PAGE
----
UCR faculty recognized for scientific contributions

The American Association for the Advancement of Science (AAAS) has selected four faculty from UC Riverside to join the prestigious association.  According to AAAS guidelines, fellows are singled out for their “scientifically or socially distinguished efforts to advance science or its applications.”

The AAAS, or “Tripe A-S,” is an international non-profit organization devoted to promote the fields of science around the world. Xuemei Chen, a professor of plant cell and molecular biology, was elected for her work in the field of plant biology and development.Chen elaborated on her fascination with her field of work on her personal website, stating, “I’ve been fascinated with nature since I was little. I’d have to say that it is my desire to understand nature that got me interested in plant biology. I feel fortunate that over the years I’ve been able to contribute to this well-populated research field and compete with other labs in this world.”

Rajiv Gupta, a professor in the field of computer science and engineering, was recognized by the association for his research in computer architecture. Throughout the years, Gupta has published over 195 articles in conferences and journals. He has also supervised 15 PhD dissertations, one of which won the ACM SIGPLAN Outstanding Doctoral Dissertation Award in the area of programming languages in 2001.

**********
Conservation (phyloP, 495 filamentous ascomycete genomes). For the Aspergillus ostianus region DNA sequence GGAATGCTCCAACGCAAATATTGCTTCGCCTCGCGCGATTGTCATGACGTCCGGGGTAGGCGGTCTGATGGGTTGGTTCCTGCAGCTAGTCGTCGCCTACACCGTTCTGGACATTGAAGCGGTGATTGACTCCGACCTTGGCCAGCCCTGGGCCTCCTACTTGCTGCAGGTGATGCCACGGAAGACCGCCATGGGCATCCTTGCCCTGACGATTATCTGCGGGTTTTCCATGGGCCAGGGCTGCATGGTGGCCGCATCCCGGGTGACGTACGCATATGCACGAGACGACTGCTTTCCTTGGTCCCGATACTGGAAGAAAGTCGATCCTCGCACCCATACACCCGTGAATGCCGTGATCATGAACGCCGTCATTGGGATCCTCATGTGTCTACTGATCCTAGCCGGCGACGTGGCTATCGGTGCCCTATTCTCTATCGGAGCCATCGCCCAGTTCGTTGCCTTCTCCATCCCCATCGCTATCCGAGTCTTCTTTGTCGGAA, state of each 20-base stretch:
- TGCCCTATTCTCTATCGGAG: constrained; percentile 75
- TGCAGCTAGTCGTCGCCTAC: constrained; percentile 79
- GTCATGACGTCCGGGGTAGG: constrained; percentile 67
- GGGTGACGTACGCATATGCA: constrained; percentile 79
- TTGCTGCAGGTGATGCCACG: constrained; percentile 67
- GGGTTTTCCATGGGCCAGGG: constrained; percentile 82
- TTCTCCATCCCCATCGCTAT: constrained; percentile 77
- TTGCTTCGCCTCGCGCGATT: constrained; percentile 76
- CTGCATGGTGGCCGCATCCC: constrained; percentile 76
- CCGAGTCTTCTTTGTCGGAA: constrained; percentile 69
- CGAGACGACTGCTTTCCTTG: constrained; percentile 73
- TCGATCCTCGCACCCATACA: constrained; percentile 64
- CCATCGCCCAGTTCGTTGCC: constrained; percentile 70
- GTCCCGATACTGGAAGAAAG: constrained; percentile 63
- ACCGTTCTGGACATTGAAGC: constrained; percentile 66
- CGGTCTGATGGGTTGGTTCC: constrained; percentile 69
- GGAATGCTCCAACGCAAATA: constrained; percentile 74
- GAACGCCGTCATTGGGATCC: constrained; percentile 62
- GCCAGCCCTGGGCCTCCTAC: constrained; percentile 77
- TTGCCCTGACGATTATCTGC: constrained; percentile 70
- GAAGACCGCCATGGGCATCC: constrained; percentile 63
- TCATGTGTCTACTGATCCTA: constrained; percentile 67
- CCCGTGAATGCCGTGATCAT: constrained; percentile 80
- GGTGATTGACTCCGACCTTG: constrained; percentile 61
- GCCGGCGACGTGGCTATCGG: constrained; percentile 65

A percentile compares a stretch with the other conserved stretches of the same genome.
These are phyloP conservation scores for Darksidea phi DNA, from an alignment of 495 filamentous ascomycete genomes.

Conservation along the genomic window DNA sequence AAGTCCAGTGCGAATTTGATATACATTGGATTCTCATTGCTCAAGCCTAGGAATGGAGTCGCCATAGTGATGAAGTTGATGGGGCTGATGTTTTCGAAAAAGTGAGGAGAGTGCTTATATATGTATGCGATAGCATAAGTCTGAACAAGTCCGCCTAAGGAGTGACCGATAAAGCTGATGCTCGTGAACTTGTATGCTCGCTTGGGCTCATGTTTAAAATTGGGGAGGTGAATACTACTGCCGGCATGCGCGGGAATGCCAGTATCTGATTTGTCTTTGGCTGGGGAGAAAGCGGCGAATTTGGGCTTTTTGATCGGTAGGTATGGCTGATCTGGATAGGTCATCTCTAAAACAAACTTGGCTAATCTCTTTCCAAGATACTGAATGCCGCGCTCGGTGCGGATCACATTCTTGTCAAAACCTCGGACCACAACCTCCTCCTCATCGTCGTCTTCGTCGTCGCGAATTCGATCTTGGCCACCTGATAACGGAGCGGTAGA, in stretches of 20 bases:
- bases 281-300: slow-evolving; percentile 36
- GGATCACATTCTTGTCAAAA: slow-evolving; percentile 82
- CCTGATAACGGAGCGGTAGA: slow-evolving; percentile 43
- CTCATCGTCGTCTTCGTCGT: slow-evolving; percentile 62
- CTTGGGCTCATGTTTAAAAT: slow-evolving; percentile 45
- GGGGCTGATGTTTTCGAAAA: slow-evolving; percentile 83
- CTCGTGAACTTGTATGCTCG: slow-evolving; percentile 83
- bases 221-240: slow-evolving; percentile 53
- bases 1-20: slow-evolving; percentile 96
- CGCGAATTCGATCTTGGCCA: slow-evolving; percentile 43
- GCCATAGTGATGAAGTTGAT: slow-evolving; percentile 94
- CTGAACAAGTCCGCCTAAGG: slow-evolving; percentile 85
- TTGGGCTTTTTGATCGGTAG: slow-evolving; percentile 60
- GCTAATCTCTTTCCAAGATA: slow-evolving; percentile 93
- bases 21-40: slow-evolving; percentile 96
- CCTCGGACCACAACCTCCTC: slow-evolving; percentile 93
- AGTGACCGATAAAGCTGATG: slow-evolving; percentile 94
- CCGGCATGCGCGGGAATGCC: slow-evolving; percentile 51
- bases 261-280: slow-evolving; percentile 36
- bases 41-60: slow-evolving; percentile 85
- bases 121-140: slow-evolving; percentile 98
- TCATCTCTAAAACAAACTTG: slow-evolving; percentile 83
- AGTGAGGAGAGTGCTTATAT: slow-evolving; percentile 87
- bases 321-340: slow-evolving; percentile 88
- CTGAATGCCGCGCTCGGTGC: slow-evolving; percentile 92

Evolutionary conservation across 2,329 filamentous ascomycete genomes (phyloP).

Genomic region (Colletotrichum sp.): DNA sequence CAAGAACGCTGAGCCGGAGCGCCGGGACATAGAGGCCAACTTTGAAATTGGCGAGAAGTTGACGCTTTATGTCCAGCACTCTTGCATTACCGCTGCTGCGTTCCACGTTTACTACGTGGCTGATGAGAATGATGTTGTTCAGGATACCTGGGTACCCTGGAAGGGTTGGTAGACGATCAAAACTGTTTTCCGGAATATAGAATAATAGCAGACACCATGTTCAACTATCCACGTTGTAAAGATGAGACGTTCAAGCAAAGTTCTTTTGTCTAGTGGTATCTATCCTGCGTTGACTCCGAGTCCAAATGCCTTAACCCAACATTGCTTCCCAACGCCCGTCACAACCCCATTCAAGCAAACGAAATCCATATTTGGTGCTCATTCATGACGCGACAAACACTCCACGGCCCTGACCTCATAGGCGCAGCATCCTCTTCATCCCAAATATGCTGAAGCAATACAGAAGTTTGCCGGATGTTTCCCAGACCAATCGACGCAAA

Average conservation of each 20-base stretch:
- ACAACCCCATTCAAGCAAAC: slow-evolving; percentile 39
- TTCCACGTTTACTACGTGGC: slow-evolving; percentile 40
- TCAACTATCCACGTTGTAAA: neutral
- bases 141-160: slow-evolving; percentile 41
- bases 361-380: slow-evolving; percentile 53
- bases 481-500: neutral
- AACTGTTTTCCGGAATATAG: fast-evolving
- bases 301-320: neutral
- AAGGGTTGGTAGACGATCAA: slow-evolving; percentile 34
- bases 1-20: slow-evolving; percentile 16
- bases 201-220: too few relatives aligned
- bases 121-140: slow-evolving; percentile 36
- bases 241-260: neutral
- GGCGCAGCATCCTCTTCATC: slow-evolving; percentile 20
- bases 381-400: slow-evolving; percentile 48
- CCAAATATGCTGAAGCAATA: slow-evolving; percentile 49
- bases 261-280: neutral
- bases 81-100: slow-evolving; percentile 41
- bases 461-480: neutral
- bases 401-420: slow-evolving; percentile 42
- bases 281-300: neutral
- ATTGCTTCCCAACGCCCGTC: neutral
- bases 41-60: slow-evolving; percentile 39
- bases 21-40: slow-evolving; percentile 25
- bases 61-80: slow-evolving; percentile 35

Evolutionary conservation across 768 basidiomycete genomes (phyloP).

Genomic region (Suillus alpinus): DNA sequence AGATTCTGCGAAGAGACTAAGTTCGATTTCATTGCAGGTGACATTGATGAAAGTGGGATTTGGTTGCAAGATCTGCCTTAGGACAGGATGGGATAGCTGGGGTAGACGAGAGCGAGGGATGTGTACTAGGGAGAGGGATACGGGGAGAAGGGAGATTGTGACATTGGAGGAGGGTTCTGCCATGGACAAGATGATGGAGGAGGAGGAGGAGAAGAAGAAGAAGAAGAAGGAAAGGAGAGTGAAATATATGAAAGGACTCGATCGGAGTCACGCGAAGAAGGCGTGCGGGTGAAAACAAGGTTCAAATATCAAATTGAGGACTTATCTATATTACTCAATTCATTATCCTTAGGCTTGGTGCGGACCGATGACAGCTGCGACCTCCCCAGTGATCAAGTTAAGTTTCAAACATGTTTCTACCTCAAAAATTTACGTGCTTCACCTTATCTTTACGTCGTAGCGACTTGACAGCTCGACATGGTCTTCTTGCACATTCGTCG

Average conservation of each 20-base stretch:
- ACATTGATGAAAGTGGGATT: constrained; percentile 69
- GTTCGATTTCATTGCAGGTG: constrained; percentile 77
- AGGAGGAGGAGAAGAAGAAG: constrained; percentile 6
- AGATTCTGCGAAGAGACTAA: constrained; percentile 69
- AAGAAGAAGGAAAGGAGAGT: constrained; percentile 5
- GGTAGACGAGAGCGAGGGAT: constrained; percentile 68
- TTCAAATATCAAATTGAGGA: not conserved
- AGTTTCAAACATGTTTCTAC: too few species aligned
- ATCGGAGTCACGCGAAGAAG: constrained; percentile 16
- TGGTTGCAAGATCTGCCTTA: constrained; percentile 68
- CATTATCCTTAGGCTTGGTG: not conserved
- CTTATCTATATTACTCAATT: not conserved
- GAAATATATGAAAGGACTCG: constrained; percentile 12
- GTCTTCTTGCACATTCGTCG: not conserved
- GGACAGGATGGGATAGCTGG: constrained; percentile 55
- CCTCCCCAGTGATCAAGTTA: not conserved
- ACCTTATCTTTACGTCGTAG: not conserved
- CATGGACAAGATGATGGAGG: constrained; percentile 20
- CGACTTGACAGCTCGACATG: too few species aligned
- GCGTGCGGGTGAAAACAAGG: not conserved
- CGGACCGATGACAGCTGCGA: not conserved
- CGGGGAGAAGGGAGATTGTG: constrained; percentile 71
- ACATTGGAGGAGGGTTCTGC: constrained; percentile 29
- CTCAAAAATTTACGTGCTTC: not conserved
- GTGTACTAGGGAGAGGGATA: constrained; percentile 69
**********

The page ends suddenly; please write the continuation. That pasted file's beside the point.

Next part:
Professor of Electrical Engineering Yingbo Hua was elected for his extensive work in signal processing. Hua has published over 260 articles in journals, books and conference events. Despite his numerous prior achievements, Hua stated that he was very honored and “delighted” to be elected as a  fellow by the AAAS.

Lastly, Yinsheng Wang, a professor of chemistry, was elected for his contributions to bioanalytical chemistry. The AAAS emphasized Wang’s role “in the development of novel analytical methods enabling understanding of the biological consequences of DNA damage.” Wang’s research is rooted in two general defined areas: DNA damage and mutagenesis and proteomics.

In order to become a fellow, AAAS members are elected by their peers. “I was nominated by three highly distinguished peers in my field. It is my high honor that they recognized my contributions,” stated Hua. Five alumni from UCR were also named AAAS Fellows in 2011: Brian M. Barnes,  Bradford Hawkins, Kevin Plaxco, David C. Geary and Gerald E. Edwards. The newest fellows will be given an official certificate as well as a gold and blue rosette pin during the annual meeting of the AAAS in Vancouver, Canada on Feb 18.

All 2011 AAAS fellows were announced in the December 23 issue of Science magazine, a journal published by the AAAS.

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